Theatre Review: Matthew Bourne’s The Midnight Bell
Theatre Royal Bath until Saturday 27 November Words by Melissa Blease
“Though it had no wide reputation, all manner of people frequented The Midnight Bell. This was in its nature, of course, since it is notorious that all manner of people frequent all manner of public houses…”
When British writer Patrick Hamilton wrote the introduction to his 1929 novel The Midnight Bell – one-third of Hamilton’s trilogy of semi-autobiographical novels that form his 20,000 Streets Under the Sky collection – he had no idea that, 92 years later, the UK’s most popular, imaginative choreographer/director Matthew Bourne OBE would read those words, assemble his groundbreaking, multi-award-winning British dance-theatre company New Adventures… and dance Hamilton’s trilogy back to life.
An evening at The Midnight Bell could hardly be described as a spirit-lifting experience; expect desolation, despondency and despair; forlorn flirtations, unfulfilled desires, thwarted passions – and little solace to be found in the bottom of the speedily drained glasses.
Nowhere near as lavish as Bourne’s Big Productions (The Midnight Bell has far more in common with the company’s Early Adventures than it does with Swan Lake), The Midnight Bell may be his most artfully intricate, exhaustively technical work to date.
Barman Bob is infatuated by Jenny, a beautiful good-time girl who’s never going to commit to a young, penniless pup, regardless of how pretty he may be. Reticent, reliable barmaid Ella, however, is in big lurve with Bob… but, knowing she can’t compete with Jennyfor boyish Bob’s affections, considers settling for less. Lonely (and, judging by her countenance, rich) spinsterMiss Roach falls foul to the charms of scoundrel Ernest; glamorous out-of-work actress Netta is in a weird, co-dependent, dysfunctional relationship with the semi-demented, clearly tormented George; West End chorus boy Albert is in love with a mysterious man who, despite alluding to returning his affections, has good reason (given the era Hamilton’s novels were published) for keeping things cryptic.
And, every step of the way, the Bourne beat goes on, set against a backdrop depicting a silhouetted twilight skyline of 1930s Soho, tea at a Lyons Corner House, various seedy rooms-for-rent and, of course, The Midnight Bell itself, and driven by a soundtrack blending Terry Davies’ richly atmospheric score with sound designer Paul Groothuis’ subtle but insistent blasts of urban thrum, with era-specific greatest hits by the likes of George and Ira Gershwin, Cole Porter and Irving Berlin – the vocals meticulously lip-synched by the cast at pivotal moments – adding further context.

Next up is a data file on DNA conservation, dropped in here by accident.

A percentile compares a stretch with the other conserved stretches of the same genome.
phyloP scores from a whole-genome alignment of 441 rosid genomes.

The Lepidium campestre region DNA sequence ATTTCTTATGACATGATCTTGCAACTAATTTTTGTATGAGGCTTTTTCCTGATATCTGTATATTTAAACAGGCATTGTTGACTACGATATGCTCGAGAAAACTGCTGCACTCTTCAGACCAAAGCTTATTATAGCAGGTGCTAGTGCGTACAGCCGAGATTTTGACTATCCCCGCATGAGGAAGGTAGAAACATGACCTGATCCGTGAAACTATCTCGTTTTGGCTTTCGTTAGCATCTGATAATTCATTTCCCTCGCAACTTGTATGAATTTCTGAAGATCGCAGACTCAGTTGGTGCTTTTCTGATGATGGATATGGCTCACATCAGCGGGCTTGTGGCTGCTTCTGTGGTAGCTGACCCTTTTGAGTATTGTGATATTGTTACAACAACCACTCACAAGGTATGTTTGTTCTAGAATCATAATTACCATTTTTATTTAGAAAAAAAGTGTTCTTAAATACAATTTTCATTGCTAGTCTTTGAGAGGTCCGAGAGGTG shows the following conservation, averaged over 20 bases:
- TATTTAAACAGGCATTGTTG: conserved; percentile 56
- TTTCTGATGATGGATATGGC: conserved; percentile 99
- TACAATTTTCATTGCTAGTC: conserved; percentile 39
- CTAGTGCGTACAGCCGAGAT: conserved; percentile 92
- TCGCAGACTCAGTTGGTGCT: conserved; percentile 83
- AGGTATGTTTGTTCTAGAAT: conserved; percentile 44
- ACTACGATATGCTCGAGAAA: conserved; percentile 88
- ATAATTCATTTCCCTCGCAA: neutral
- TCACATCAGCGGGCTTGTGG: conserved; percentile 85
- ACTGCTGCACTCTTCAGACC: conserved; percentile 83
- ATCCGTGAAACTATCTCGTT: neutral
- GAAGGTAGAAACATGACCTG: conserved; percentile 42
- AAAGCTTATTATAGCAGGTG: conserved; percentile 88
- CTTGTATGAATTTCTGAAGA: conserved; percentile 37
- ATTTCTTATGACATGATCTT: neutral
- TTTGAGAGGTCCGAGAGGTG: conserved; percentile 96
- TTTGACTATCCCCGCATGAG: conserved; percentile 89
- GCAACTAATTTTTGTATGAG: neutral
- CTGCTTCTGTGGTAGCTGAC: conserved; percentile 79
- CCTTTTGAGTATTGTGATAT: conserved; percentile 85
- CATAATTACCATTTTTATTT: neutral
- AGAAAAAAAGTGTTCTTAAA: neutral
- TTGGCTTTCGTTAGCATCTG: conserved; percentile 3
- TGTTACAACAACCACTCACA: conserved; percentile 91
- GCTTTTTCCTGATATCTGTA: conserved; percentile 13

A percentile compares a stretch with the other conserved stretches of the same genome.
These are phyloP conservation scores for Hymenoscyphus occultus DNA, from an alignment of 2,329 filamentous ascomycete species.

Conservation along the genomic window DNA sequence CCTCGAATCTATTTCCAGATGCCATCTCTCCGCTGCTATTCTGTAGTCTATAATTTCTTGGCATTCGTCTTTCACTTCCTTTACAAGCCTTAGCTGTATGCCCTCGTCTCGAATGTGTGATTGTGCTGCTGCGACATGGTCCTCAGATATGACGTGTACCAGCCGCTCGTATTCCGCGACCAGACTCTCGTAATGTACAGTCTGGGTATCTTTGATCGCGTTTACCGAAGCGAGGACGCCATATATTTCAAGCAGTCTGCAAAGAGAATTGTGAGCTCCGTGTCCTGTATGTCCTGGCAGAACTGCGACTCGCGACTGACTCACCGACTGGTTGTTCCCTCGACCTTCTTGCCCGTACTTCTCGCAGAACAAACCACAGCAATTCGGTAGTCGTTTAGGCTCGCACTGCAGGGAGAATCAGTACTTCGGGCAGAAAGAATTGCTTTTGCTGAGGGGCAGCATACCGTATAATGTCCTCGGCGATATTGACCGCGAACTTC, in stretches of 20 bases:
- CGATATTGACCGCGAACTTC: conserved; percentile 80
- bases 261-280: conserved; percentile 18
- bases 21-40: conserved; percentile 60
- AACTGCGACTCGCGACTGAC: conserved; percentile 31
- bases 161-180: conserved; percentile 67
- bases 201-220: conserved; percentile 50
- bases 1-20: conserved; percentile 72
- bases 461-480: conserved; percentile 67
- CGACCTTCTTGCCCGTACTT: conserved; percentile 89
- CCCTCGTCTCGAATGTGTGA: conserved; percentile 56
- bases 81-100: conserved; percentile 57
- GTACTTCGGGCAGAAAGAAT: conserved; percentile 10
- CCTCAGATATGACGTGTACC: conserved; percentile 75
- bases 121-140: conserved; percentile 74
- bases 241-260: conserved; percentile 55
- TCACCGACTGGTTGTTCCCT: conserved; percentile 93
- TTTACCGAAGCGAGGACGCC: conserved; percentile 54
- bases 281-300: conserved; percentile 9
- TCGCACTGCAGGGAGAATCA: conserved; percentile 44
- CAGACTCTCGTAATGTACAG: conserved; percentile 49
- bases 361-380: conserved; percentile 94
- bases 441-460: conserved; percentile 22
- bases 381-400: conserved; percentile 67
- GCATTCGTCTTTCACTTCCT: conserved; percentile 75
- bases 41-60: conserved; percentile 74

You certainly don’t have to understand dance – whatever that means! – to get drawn into The Midnight Bell
The characters, meanwhile, are bought eloquently to life by the company’s almost supernaturally gifted dancers. We learn all we’ll ever need to know about Bryony Harrison’s Ella merely from how firmly she pulls her dowdy hat on when time is called at the bar; we can’t take our eyes off Michela Meazza’s tightly wound, sculpturally elegant Miss Roacheven when she’s just powdering her face in a quiet, dimly lit corner; Bryony Wood’s Jenny oozes earthy-but-cynical, seedy sexuality with an undercurrent of sincere sensuality; Richard Winsor’s tortured, anguished George offers a palpable depiction of schizophrenia; we know from a mere raise of an eyebrow that Ernest Ralph Gorse’s Glenn is one nasty, scheming piece of work; Liam Mower is by turn fabulously fey and deliciously determined as Albert… and on and on we go, bounced along on wave upon wave of perpetual connect/disconnect, tangle/untangle, humour/tragedy, wit/melancholia, hope/despair, darkness/light. As glass after glass of hard, hard liquor is drained and cigarette after cigarette is stumped out, hangovers and broken hearts are suffered, recovered from, and suffered all over again.
As Matthew Bourne told us in our recent interview with him prior to The Midnight Bell opening in Bath, “You certainly don’t have to ‘understand’ dance – whatever that means! – to get drawn in to The Midnight Bell”. And nor do you have to ‘understand’ the characters, either. But, once drawn in, the memories of this particular night down the boozer will never leave you.
“The feeling of the morning after the night before is not a sensation endured by the dissolute only,” Hamilton wrote in The Midnight Bell; “every morning, for every human being, is in some sort a morning after the night before…”
And no morning can ever top the morning after a night in the company of Matthew Bourne.